There is a firestorm growing across Montreal. Everything is tightening up and so too is the pressure cooker when God knows with how the season started and how the team was supposed to look at this point, it never should have come about. Alas, here we stand and the reality of the scenario that the Canadiens find themselves in is settling in rather uncomfortably.
Does it come at just the right time? Perhaps, ironically. How does that pan true for a team that has won 17 of their last 40 games heading into Thursday’s collision with the Coyotes? Simple: they are still holding onto top spot in a division that lacks relative competition. Comfort and confidence in knowing that they should still be in a playoff spot and yet realizing that just two months ago it looked like an absolute guarantee. For such lesser, unexpected competition nipping closer to their heels, this is the sign that the Canadiens need that while they do have answers in house for their issues, they must look elsewhere for immediate needs.
There is a grand deal of waking up that needs to be done but the smell of the coffee in Montreal comes not from one particular place, rather all across the map. Those comfortable with such a fact will trek on as we look at what that might just entail.
First & Foremost: if one or two –maybe even three or four– players fail to perform, that is the fault of the players; if the entire team –or close to it– fails to perform, the problem is the coach(ing staff). Little more needs to be said than that before running the risk of talking in circles about a problem that has plagued this team for years now.
While the ironic time to make a move might be when things are rolling strong, the constant fear is upsetting the balance of chemistry in a working formula. Why is it worthwhile to do so? Because –eventually– this is what happens. Who would have guessed that Phil Danault is not a full time first line center but rather more likely to find steady success in a lethal third line Nick Bonino-esque spot? Who would have guessed that Alexei Emelin cannot justifiably play 20+ minutes per game? Who would have guessed that if Shea Weber is not bringing the thunder through physical domination that he cannot stand upon the foundation of an unsustainable scoring rate a la his October output?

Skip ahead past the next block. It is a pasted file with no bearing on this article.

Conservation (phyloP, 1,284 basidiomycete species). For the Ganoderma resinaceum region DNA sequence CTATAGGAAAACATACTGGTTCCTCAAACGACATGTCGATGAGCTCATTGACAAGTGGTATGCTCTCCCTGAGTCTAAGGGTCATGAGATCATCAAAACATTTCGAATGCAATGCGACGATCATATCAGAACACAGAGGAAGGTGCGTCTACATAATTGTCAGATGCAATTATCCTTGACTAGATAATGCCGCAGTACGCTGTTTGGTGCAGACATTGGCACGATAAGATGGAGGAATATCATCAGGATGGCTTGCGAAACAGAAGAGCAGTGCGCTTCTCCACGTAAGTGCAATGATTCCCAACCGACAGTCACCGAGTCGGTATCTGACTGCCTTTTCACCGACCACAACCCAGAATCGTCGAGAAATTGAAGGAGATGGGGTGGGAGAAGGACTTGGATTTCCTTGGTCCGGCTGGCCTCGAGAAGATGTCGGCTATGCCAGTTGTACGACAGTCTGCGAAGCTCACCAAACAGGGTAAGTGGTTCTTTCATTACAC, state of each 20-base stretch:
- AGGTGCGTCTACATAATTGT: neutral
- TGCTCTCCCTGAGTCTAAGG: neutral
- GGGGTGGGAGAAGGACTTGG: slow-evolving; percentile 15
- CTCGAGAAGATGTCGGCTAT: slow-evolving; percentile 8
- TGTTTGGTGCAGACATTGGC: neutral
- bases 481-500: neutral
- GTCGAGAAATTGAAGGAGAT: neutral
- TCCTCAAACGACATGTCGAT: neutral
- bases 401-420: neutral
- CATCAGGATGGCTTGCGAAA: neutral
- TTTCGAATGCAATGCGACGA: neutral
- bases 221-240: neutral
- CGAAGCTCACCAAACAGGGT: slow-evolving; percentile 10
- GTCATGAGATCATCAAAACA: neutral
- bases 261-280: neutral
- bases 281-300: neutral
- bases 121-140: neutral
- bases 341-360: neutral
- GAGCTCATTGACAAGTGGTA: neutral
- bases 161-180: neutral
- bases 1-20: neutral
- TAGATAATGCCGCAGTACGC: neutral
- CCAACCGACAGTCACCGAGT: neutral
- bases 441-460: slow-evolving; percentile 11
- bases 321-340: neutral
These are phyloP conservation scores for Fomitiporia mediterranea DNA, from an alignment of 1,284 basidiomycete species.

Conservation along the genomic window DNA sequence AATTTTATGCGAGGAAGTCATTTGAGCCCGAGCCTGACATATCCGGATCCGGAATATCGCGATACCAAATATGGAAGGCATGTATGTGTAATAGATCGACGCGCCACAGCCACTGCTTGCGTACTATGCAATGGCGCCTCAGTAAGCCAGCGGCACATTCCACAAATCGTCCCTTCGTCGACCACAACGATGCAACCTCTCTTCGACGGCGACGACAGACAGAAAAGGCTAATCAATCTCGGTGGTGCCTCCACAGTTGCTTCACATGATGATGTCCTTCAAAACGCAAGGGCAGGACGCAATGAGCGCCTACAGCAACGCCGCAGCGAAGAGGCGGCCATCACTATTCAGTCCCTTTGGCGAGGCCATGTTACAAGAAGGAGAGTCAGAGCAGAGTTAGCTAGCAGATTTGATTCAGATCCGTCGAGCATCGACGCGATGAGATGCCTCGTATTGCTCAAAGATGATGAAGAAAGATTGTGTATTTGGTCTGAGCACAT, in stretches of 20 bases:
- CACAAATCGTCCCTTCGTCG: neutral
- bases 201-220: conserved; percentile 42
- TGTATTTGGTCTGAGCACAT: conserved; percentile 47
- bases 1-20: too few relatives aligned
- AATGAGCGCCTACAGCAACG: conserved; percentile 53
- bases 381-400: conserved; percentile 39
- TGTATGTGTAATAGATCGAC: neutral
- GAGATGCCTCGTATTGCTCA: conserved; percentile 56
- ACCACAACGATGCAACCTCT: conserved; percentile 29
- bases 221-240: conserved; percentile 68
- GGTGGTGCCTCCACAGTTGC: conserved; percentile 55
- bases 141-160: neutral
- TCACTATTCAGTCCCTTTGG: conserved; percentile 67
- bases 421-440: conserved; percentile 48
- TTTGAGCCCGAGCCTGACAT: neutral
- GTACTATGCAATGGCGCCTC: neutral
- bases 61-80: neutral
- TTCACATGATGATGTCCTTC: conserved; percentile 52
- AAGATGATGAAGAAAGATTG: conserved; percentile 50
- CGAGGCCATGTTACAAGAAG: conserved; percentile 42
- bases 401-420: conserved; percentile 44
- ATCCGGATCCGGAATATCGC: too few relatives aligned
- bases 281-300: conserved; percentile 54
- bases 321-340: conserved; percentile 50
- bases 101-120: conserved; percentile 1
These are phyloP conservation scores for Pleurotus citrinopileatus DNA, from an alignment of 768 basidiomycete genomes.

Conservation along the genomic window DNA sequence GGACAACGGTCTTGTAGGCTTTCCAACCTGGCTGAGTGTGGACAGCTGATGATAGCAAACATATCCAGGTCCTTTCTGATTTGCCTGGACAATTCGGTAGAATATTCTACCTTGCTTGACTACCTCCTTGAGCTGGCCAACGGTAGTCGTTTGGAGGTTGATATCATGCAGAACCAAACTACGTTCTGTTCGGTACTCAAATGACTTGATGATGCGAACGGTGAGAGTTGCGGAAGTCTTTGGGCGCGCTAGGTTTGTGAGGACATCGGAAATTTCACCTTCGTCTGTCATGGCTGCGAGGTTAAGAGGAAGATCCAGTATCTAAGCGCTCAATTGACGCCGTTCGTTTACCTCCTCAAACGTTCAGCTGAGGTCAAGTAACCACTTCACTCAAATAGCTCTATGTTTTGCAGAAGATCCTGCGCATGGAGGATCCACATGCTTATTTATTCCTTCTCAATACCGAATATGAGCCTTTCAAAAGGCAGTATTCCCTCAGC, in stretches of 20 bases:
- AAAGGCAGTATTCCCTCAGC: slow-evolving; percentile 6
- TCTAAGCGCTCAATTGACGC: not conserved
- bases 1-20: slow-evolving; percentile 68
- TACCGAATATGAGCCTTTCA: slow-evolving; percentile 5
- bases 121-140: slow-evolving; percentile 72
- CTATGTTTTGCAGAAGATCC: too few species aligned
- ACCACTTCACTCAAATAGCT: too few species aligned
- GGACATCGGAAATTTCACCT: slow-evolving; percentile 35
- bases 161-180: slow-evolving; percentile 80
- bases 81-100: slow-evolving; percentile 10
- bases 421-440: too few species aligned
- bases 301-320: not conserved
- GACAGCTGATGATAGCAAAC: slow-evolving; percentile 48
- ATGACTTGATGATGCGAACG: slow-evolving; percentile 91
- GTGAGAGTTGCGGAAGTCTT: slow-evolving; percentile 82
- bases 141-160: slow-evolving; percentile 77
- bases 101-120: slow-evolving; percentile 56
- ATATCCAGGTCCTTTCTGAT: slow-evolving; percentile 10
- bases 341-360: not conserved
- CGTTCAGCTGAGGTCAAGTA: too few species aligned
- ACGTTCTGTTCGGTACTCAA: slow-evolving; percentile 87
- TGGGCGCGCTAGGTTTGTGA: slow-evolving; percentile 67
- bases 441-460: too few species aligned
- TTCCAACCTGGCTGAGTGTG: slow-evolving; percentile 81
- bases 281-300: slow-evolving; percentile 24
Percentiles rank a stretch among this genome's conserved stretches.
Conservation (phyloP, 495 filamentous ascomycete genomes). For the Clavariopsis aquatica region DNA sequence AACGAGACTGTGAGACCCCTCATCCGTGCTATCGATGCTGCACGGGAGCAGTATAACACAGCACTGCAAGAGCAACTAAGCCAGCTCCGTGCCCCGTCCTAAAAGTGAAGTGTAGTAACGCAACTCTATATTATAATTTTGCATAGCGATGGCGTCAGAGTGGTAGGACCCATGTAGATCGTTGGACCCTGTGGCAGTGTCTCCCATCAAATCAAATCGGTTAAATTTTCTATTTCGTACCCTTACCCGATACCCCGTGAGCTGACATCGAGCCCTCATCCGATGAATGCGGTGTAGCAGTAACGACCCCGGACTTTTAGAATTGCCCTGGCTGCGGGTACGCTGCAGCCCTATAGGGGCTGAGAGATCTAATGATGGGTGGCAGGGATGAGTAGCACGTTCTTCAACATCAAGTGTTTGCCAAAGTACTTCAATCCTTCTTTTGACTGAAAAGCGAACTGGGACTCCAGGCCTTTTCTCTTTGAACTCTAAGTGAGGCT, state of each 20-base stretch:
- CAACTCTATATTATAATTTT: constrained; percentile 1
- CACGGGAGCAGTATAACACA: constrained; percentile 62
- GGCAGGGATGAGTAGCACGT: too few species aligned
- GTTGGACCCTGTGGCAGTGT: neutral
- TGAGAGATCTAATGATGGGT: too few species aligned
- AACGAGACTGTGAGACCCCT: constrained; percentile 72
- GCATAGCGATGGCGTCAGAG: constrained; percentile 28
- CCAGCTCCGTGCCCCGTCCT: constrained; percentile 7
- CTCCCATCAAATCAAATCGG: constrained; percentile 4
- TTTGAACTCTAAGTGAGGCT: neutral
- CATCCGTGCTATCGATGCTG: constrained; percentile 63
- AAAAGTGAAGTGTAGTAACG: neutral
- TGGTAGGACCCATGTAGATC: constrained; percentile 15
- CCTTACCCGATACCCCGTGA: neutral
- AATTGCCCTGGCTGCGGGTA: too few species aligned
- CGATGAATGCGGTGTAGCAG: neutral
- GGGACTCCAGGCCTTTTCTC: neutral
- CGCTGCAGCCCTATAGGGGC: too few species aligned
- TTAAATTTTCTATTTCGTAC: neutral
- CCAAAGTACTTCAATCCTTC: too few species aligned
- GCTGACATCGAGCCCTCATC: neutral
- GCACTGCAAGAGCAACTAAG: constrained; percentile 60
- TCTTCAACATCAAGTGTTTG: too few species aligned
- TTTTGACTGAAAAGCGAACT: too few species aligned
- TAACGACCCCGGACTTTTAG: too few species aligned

Talking about the foundation and not mentioning Carey Price is as good as impossible. The curious case of Carey Price would be best suited be detailed in a column of its own but the simple synopsis is that he is not currently the best goaltender in the world. He is not even an average goaltender at this given time. Al Montoya starting a game instills more confidence at this point but he could well be considered the best backup in the world. In the big picture, Carey Price is still as good as it gets. His problems are not with the new equipment measurements and standards nor with anything else physical. He is making mistakes that a young Carey Price that lost the starter’s job made. His problems are purely mental. Some continued work with Stephane Waite and a jolt in this team’s roster should hopefully do something to fix that but again, this will be further examined at a later time.
What is there to upset now? What kind of foundation or balance is there to be upset?
Upsetting the foundation is not only acceptable right now, it is an outright necessity.
The expected outcome if nothing is done right now is that the Habs likely find themselves in a playoff spot. From there, they throw up their hopes for enough guys to get sporadically hot to ride it out as long as they can but realistically end up dead in the water out of the gate. If there is not some kind of roster altering nor some form of coaching staff adjustment, Stanley Cup dreams for 2017 quickly come to an end.
Is anyone else as uncomfortable with every contending team’s general manager citing that their goal is to win a Stanley Cup while Marc Bergevin continues to cite that his goal is just to make the playoffs?